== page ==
The Iron Curtain Returns with Gas Leaks ...
"This is a globally systemic event" said Timothy Ash, global strategist at Blue Ray Asset Management this week. Reacting to news of the Russian invasion of Ukraine, he added "Putin is redrawing an iron curtain across Europe."
The iron curtain is returning, albeit with gas leaks. Gazprom continues to pump gas through Ukraine into Western Europe. Nord Stream 2 it would appear, is lost as an option for the moment.
Putin had begun the big move on Ukraine, with formal recognition of the Eastern provinces of Donetsk and Luhansk. The "People's Republics" would fall under the protection of Putin's Duma. Many believed the advance into Eastern Ukraine would stop or at least stall to await the next stage.
It was a strategy that had worked well for Putin. The objective, to create a series of buffer states, in defense of the Motherland. The challenge to bolster defenses against the encroachments of NATO.
In the South, in Georgia, Armenia, Azerbaijan and Kazakhstan, Russian troops had been installed as peacekeepers. In the West, in Belarus, President Alexander Lukashenko, invited in Russian troops to support his tottering regime. Now the move on Ukraine to complete the line from Crimea to Kalingrad. No wonder the Baltic states of Latvia, Lithuania and Estonia are upgrading their alert status.
The CIA had warned of a large scale invasion. The strategy and battle maps were uploaded to social media. It seemed impossible to think Putin would make the move. As kids we were brought up in the cold war era. We had lived through 1956 and 1968, the repression of freedoms in Hungary and Czechoslovakia. In 1962 we had lived on the edge of the Cuban missile crisis. We were warned to white wash the windows and sit under the staircase in the event of a nuclear strike.
It was the MAD age in international diplomacy. The concept of Mutually Assured Destruction was rife in international strategy. One strike and everyone would die. Apart from the ruling elite who would be transferred to a five star underground base, with top line catering facilities.
It was an expansionist era ended brutally for the Russian Empire by the 1980 move into Afghanistan.. The "great game" was over. It was an era confined to history or so we thought. Now Putin returns with a 1938 playbook. It didn't end well then, it will not end well now.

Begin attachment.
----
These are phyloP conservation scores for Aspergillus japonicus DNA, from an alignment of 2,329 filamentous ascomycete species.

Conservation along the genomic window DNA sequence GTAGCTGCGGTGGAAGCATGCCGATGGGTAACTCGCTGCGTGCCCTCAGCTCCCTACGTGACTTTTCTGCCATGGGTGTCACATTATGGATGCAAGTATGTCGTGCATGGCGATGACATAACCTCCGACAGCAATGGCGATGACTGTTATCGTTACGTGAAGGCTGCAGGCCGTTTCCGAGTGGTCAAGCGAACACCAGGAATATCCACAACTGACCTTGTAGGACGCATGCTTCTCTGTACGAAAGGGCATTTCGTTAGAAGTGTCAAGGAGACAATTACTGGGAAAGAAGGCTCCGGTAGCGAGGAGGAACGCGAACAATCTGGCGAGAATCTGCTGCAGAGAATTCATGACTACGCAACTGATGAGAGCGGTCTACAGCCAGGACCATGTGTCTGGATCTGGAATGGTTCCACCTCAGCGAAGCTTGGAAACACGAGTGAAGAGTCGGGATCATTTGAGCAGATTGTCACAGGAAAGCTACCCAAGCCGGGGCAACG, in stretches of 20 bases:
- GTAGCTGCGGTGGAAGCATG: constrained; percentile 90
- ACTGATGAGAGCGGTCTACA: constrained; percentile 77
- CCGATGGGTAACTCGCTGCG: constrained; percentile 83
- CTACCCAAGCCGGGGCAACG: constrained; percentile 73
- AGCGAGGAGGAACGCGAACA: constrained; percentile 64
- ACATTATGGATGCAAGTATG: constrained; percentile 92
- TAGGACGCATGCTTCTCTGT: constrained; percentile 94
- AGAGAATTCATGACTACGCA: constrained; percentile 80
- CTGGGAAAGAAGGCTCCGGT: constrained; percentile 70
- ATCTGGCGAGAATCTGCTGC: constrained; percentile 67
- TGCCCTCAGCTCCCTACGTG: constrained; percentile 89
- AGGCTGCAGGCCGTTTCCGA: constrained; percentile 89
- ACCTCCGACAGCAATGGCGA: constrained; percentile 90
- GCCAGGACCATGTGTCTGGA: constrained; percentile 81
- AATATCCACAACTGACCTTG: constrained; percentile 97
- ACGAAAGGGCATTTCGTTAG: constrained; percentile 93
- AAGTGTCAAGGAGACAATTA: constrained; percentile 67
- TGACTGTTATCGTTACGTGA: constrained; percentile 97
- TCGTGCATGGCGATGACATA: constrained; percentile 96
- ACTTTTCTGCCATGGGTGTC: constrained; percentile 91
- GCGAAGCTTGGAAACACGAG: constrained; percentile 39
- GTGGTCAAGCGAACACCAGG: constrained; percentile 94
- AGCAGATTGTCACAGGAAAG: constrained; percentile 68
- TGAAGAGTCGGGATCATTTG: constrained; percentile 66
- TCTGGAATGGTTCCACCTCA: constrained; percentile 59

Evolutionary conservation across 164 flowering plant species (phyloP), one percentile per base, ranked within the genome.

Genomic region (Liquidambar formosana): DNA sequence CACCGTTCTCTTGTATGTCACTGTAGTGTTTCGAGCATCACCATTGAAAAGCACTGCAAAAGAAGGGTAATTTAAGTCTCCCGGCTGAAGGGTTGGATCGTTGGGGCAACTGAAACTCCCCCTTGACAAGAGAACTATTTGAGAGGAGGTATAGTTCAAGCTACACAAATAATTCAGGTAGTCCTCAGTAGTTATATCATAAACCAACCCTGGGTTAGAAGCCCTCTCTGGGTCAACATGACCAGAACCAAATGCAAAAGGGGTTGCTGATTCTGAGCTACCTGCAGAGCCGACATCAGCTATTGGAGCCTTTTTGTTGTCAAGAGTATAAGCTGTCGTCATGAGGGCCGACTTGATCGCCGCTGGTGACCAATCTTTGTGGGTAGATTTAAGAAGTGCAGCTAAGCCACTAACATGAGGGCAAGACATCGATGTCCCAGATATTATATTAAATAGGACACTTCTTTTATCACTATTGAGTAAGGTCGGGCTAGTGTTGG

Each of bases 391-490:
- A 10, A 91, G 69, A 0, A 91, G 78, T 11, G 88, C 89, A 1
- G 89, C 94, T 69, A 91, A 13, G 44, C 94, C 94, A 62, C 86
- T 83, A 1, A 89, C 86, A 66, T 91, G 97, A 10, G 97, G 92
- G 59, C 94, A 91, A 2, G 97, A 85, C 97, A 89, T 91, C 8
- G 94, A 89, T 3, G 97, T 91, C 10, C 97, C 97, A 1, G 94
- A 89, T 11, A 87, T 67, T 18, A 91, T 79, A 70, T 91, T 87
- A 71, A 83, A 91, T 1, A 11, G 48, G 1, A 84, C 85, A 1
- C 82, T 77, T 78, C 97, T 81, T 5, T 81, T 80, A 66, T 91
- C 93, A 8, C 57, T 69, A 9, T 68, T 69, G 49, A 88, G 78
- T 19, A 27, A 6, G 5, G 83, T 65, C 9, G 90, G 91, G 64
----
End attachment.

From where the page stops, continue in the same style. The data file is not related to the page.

As with Afghanistan, Ukraine could be a move too far for the Russian state. Sanctions imposed. The Russians will be excluded from the Eurovision Song Contest. More significantly, China is distancing itself from Russia.
Foreign Minister Wang Yi said this week ... "China has been following the evolution of the Ukraine issue. The present situation is something China does not want to see". Indeed it is something the world does not want to see.
Our thoughts are with the people of Ukraine ... the annexation of sovereign territory unthinkable in the era of peace and globalization ...
Economic Impact ...
A look at the map to the West, explains the fears of the Russian state to the East. Nation states fear encirclement. NATO additions of the Baltic states together with Romania, Bulgaria and Slovakia are cruel reminders to the Kremlin, of the loss of a Russian empire in a bye gone age.
The possible additions of Georgia and Ukraine would put Belarus and Kalingrad at risk. The Putin playbook must sit in that context. It is important for the West to understand the mind set.
So what will the economic impact be? Economists are seeking to measure the impact of sanctions and trade tensions with the Russian State. The risks are primarily to growth and inflation. Oxford Economics expect world growth to be impacted by just -0.5% over a three year period. In Russia, the damage to growth is most severe. A growth set back of 3% over three years seems in prospect. In Europe the output loss will be around 1.5%, slightly less in the UK at around 1.3%.
The U.S. economy will be largely unaffected. One reason why U.S. markets rallied toward the end of the week. The second impact is on inflation. Food and energy costs the prime movers. Oil prices closed up in the week at $96 dollars per barrel, down from $105 the mid week highs. Gas prices were unchanged over the week. Gazprom keeps on pumping through Ukraine into Germany.
The Russians seek to grab the "Breadbasket of Europe". Prices may rise. Let's hope a peaceful end to the conflict appears soon as the price of life continues to rise ...
The Saturday Economist
John Ashcroft publishes the Saturday Economist. Join the mailing list for updates on the UK and World Economy.
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